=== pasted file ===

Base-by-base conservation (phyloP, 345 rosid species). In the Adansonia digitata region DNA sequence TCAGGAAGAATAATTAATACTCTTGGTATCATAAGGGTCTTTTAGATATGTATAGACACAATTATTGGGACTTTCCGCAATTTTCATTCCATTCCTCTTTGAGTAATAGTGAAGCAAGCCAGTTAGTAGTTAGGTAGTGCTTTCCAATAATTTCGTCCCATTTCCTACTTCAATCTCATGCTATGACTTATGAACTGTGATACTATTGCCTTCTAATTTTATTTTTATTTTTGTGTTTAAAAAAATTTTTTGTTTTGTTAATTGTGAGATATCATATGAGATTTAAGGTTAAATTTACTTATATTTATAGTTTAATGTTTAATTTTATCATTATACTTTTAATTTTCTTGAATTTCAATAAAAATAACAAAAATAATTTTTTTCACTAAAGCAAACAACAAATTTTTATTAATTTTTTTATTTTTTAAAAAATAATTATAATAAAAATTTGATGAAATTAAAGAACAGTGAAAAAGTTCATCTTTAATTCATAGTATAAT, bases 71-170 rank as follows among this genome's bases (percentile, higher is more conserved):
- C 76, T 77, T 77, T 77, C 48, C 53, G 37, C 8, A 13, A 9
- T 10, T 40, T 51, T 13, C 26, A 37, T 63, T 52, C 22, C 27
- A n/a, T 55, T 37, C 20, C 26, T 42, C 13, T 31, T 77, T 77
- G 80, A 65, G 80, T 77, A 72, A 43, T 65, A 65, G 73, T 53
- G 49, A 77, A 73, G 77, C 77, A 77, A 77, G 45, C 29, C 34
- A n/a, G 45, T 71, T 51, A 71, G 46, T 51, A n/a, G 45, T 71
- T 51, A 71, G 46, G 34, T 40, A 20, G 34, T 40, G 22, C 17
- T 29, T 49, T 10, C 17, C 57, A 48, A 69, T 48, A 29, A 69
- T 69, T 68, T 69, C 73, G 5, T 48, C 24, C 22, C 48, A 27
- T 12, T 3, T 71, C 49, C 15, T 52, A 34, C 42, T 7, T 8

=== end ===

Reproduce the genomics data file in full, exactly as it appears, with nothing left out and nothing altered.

Base-by-base conservation (phyloP, 345 rosid species). In the Adansonia digitata region DNA sequence TCAGGAAGAATAATTAATACTCTTGGTATCATAAGGGTCTTTTAGATATGTATAGACACAATTATTGGGACTTTCCGCAATTTTCATTCCATTCCTCTTTGAGTAATAGTGAAGCAAGCCAGTTAGTAGTTAGGTAGTGCTTTCCAATAATTTCGTCCCATTTCCTACTTCAATCTCATGCTATGACTTATGAACTGTGATACTATTGCCTTCTAATTTTATTTTTATTTTTGTGTTTAAAAAAATTTTTTGTTTTGTTAATTGTGAGATATCATATGAGATTTAAGGTTAAATTTACTTATATTTATAGTTTAATGTTTAATTTTATCATTATACTTTTAATTTTCTTGAATTTCAATAAAAATAACAAAAATAATTTTTTTCACTAAAGCAAACAACAAATTTTTATTAATTTTTTTATTTTTTAAAAAATAATTATAATAAAAATTTGATGAAATTAAAGAACAGTGAAAAAGTTCATCTTTAATTCATAGTATAAT, bases 71-170 rank as follows among this genome's bases (percentile, higher is more conserved):
- C 76, T 77, T 77, T 77, C 48, C 53, G 37, C 8, A 13, A 9
- T 10, T 40, T 51, T 13, C 26, A 37, T 63, T 52, C 22, C 27
- A n/a, T 55, T 37, C 20, C 26, T 42, C 13, T 31, T 77, T 77
- G 80, A 65, G 80, T 77, A 72, A 43, T 65, A 65, G 73, T 53
- G 49, A 77, A 73, G 77, C 77, A 77, A 77, G 45, C 29, C 34
- A n/a, G 45, T 71, T 51, A 71, G 46, T 51, A n/a, G 45, T 71
- T 51, A 71, G 46, G 34, T 40, A 20, G 34, T 40, G 22, C 17
- T 29, T 49, T 10, C 17, C 57, A 48, A 69, T 48, A 29, A 69
- T 69, T 68, T 69, C 73, G 5, T 48, C 24, C 22, C 48, A 27
- T 12, T 3, T 71, C 49, C 15, T 52, A 34, C 42, T 7, T 8